Oh yeah, ModSecurity, the old faithful of generic purpose WAF systems.   To be honest, we’ve run it across all of our servers for at-least a year now, silently, in the background, with nobody noticing.  We’re currently utilizing the OWASP Core Ruleset on all of our servers, and while it does detect and prevent a wide range of ‘standard issue’ web based attacks (Cross Site Scripting, Code Injection, SQL Injection, etc), the fact is, it’s we have to be deliberately conservative in what we detect and block at the server level.  Something that may be ‘fishy’ under to one website or code stack could be ‘business as usual’ on another site, so it’s not possible for us to make the rules “extremely secure”, because we don’t want to incorrectly block traffic that someone may actually need for their site to function.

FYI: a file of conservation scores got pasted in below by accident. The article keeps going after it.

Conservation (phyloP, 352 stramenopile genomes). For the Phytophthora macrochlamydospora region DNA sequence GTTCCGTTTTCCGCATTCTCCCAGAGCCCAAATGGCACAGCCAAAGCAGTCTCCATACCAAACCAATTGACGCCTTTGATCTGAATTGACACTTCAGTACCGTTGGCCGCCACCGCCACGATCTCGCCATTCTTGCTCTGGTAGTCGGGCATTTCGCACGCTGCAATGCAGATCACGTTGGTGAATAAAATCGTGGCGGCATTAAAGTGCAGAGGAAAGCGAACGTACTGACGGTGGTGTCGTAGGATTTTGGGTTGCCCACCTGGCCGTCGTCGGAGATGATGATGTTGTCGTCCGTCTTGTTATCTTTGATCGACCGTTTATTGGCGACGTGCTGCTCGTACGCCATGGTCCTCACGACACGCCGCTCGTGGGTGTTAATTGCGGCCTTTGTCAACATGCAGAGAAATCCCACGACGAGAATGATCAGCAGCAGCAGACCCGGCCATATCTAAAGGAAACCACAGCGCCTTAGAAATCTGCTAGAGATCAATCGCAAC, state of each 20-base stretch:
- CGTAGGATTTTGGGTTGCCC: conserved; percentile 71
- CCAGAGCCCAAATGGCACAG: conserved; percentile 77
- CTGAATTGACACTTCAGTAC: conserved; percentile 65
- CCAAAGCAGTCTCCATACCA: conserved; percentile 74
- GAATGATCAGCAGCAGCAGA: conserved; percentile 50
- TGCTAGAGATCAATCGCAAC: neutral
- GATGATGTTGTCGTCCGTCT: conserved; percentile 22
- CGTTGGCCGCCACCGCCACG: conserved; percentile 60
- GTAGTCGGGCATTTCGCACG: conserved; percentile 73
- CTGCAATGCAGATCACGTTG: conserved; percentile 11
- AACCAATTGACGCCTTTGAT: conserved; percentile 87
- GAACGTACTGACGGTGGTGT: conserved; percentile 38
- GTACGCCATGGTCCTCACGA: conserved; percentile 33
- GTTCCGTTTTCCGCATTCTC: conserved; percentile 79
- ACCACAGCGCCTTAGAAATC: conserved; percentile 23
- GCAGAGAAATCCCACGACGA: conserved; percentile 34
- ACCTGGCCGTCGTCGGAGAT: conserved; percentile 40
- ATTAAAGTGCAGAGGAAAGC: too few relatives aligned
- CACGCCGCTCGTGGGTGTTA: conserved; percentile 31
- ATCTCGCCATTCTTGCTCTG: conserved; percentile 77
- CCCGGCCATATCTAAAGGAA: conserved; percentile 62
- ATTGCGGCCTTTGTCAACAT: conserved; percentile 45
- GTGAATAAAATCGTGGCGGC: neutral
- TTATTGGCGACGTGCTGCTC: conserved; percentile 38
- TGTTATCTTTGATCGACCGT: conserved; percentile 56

Think of our ModSecurity implementation as a ‘first line defense’, it’s keeping an eye out for the really unscrupulous traffic, the things that we can look at and say “no way that can be legit traffic!”.  But the more granular, focused, specific needs of a given web platform? That’s where the need for a Web Application Firewall specific to your own site and needs comes in.

One thing we have rolled out in the last couple weeks, just in case, is the ability for clients to disable ModSecurity on a given domain under their account.  We don’t recommend it, and I believe we’ve only had one instance of a client really really wanting to do it, but that option is there now.  By default, we enable it everywhere, but if you go into cPanel, under the “Security” section, there’s now a ModSecurity area where you can disable it on a per domain basis.  It’ll warn you that this is potentially unsafe, and not recommended outside of debugging purposes (usually to prove that it’s not ModSecurity causing an issue with a site), but, if you need it, the option is there.

22 Dec 2018

New SSL Certificate Offerings